Saturday, 27 February 2010

Pear and Marzipan Torte

This is one ugly cake! LOL! In addition, the lack of any variation of colour has made it very difficult to photograph. It is an adaptation of a recipe given by a poster on the BBC Food Messageboards, which originally used plums. She wrote that the recipe originally came from the Good Housekeeping (50th Anniversary Edition) Cookbook, and was called Plum and Marzipan Kuchen.

The basics of the recipe are a shortcake/scone-like dough base, a layer of marzipan, a layer of fruit and a streusel topping. From the description given by the original poster, I expected the results to be slightly different - she described the base and marzipan puffing up around the fruit, and the top becoming golden and crunchy. This just didn't happen for me! Part of the problem might have been my misreading of the instructions - I just mixed the egg into the dough ingredients instead of beating it in, which might have made it more cakey in texture. There wasn't much juice from the fruit either, so the final torte was on the dry side - it really needed the accompanying whipped chantilly cream to help it down.

160g SR flour
125g butter
finely grated zest of two lemons
50g light muscovado sugar
50g ground almonds
1 large egg
175g marzipan - I used golden but white might be better.
25g flaked almonds - crushed slightly between your fingers to break up the flakes a bit
3 large ripe pears - such as Williams or Comice


Preheat the oven to 180C and line the base of a 9"(23cm) diameter springform or loose-based tin with baking paper or silicone sheet.

Rub the butter into the flour, then mix in the lemon zest, sugar and ground almonds. Weigh 50g of this mixture into a small bowl and add the flaked almonds.

Beat the egg into the large portion of flour mix, then spread the resulting dough into an even layer in the base of the prepared tin.

Roll the marzipan into a circle slightly smaller than the tin and place it on the dough base. Peel, core and slice each pear into 8 pieces, and arrange neatly on the marzipan.

Sprinkle the set aside streusel and almond mix evenly over the fruit, then bake for about 45-50 minutes, until the base layer is fully cooked (I tested with a probe which changed colour when the cake was baked). Cool in the tin for at least 10 minutes before removing sides. Can be served warm or at room temperature.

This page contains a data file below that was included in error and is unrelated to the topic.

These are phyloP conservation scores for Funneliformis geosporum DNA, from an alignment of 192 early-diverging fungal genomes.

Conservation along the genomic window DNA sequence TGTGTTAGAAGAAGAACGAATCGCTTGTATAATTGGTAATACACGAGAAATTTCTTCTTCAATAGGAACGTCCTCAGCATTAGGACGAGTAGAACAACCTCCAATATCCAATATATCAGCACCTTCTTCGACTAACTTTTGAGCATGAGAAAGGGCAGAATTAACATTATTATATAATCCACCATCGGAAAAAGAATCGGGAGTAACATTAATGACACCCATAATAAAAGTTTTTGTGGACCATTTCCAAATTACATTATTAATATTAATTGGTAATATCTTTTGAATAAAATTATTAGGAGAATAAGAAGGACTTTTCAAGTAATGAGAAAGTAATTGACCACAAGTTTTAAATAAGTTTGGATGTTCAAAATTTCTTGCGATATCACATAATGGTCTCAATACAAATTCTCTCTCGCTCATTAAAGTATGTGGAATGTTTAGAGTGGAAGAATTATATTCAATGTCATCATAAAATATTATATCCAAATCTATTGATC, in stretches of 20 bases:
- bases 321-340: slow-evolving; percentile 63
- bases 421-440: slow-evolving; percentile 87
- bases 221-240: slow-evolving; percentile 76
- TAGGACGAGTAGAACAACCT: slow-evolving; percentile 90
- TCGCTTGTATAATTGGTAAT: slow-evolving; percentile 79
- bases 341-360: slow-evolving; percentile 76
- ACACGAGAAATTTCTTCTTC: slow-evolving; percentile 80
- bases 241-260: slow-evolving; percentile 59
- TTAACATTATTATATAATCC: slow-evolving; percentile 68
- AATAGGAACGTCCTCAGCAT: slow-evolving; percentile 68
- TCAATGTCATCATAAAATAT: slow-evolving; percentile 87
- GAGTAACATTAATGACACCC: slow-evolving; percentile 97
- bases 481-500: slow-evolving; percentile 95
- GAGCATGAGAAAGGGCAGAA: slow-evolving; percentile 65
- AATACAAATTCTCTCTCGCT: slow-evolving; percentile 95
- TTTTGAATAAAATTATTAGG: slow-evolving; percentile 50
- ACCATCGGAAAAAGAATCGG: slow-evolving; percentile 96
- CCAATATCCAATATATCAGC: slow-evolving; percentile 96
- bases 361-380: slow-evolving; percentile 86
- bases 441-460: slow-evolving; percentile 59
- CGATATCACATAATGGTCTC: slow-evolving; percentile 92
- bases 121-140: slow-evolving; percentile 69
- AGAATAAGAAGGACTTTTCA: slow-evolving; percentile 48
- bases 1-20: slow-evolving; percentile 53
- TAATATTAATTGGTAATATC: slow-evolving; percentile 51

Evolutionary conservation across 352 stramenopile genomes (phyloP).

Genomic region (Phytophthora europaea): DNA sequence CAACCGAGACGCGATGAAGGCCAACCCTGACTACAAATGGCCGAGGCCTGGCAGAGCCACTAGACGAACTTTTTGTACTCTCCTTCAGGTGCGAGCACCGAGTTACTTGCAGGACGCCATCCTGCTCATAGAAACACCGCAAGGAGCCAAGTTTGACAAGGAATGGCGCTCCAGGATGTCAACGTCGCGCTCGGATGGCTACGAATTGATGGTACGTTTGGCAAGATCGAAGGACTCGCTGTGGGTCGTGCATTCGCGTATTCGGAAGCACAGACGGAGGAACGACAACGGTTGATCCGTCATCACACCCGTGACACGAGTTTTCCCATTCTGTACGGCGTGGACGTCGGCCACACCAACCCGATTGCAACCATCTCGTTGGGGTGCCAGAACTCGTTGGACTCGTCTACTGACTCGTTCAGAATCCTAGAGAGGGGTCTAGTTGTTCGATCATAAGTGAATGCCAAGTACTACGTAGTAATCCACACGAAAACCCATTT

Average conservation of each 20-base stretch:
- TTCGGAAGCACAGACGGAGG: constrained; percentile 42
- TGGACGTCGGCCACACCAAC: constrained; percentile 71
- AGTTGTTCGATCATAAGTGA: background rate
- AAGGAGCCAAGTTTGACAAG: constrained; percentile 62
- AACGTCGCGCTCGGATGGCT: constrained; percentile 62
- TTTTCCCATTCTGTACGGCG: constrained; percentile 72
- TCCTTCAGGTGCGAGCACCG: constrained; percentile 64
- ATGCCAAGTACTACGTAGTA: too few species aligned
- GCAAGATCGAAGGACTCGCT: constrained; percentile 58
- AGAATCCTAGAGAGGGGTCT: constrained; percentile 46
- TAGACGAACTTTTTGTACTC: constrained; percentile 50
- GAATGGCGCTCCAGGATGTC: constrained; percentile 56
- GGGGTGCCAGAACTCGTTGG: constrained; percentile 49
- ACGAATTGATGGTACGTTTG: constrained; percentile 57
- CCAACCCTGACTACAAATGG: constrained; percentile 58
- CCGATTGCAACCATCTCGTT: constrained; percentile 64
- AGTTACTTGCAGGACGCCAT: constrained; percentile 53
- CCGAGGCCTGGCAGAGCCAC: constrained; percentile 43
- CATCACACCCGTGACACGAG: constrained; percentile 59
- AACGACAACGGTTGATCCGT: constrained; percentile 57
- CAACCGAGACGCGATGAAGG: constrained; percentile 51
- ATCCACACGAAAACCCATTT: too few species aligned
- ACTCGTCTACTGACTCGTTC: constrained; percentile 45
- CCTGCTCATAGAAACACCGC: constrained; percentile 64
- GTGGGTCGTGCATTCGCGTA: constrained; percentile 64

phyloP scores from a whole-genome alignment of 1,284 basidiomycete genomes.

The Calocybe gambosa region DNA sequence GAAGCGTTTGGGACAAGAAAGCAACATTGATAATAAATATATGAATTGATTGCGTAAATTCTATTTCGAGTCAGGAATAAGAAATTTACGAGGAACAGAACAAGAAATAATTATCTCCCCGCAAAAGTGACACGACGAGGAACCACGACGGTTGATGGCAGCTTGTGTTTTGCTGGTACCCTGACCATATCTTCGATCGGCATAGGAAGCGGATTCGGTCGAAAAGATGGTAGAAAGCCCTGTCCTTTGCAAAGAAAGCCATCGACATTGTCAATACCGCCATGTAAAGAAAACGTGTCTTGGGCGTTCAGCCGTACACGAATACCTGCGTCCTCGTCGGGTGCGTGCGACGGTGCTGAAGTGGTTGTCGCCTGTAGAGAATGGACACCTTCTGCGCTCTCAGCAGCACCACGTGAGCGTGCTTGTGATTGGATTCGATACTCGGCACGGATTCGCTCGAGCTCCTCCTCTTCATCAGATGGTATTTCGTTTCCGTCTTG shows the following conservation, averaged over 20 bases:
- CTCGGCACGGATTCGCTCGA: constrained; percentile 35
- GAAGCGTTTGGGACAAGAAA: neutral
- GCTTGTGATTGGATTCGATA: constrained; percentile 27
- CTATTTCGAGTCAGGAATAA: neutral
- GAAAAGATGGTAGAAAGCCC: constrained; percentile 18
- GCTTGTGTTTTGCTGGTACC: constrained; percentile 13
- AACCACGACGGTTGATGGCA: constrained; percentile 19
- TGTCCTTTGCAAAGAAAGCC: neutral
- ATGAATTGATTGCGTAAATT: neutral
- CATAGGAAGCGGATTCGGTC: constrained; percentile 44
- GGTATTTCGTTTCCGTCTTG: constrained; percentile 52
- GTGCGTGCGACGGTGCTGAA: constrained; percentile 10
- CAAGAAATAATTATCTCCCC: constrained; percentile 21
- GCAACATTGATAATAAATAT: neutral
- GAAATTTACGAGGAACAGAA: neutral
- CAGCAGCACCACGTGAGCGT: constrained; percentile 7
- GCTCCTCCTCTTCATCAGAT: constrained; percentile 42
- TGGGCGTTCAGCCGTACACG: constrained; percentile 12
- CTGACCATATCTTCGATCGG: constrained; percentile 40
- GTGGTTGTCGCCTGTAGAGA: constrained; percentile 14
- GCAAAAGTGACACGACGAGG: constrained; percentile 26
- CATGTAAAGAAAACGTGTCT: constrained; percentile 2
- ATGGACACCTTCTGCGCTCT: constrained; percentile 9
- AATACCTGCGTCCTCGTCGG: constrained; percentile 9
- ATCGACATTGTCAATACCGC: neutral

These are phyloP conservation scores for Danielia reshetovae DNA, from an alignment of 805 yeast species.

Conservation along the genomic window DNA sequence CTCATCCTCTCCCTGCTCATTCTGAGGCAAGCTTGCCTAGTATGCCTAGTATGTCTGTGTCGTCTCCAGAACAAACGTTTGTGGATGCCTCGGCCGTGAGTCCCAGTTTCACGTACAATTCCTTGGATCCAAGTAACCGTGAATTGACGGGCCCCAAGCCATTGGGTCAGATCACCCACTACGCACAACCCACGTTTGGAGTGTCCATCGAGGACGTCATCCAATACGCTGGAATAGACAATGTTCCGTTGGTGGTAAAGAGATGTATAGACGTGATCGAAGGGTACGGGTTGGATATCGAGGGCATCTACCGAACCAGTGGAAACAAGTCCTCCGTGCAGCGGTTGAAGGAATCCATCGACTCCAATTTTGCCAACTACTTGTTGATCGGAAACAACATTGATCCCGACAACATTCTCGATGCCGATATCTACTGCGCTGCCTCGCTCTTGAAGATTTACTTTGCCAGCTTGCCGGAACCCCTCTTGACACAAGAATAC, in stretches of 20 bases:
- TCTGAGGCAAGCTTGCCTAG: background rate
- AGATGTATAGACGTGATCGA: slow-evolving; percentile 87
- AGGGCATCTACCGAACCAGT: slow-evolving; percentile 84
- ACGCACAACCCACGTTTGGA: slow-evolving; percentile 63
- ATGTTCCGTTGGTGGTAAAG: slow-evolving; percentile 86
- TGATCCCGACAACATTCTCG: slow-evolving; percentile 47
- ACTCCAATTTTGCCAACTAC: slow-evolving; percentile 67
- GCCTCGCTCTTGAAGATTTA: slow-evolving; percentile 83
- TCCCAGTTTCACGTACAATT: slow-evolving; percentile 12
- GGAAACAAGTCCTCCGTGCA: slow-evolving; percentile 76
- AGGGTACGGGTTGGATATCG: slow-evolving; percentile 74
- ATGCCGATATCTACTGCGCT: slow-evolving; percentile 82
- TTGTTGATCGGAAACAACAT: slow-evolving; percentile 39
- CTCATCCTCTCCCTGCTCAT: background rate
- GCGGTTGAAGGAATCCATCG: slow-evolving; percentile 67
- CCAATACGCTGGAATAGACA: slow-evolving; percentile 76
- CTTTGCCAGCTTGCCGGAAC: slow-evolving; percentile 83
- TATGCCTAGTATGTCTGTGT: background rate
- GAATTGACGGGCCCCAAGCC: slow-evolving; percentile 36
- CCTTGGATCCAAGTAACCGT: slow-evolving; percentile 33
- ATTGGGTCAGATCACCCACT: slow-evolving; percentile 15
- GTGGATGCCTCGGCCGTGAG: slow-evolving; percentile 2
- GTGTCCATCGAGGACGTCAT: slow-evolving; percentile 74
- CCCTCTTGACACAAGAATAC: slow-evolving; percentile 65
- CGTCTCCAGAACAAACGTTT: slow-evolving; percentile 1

Although this wasn't unpleasant to eat, it was slightly on the dry and heavy side, and the dominant flavour was the lemon zest in the dough, rather than the pears or marzipan (even though I used high quality marzipan with 60% almonds). The light streusel topping also allowed the pear slices to dry out during cooking. It wasn't a patch on the pear and almond cake I made recently; sadly, not a keeper.


Foodycat said...

It sounds like it has all the right flavours, what a shame that it was disappointing! Nice excuse to eat marzipane though.

Choclette said...

What a shame, almonds, pears and marzipan sounds like a real winner. I guess plums would have been juicer and I guess "pair up" quite well with almonds. I got a bit confused about the strudel topping bit as you didn't say what that is - or I've missed it.

Suelle said...

Foodycat - The best part of using some marzipan in this dessert was what was left after 175g was weighed out; not enough to keep for anything else!

Hi Choclette. If you re-read paragraph 2 of the method, you will see that some of the base mixture is set aside before the egg is added. This makes the streusel (or crumble) topping.

Celia @ Fig Jam and Lime Cordial said...

It's funny - my family will happily eat almonds and cakes with ground almonds, but they can't stand marzipan. Odd, I know, since marzipan is basically the same thing..

I don't think it's that ugly! :)

Suelle said...

Celia - there's no need to be kind about the cake. I can take the truth! ;-)

My children used to like marzipan but not icing/frostings, so all their birthday cakes were covered in coloured marzipan.

Battenburg cake is one of my son's favourite bought cakes (too fiddly to bother making), and I often use a thin circle of marzipan to fill a chocolate layer cake.

Choclette said...

Thanks Suelle - got it now.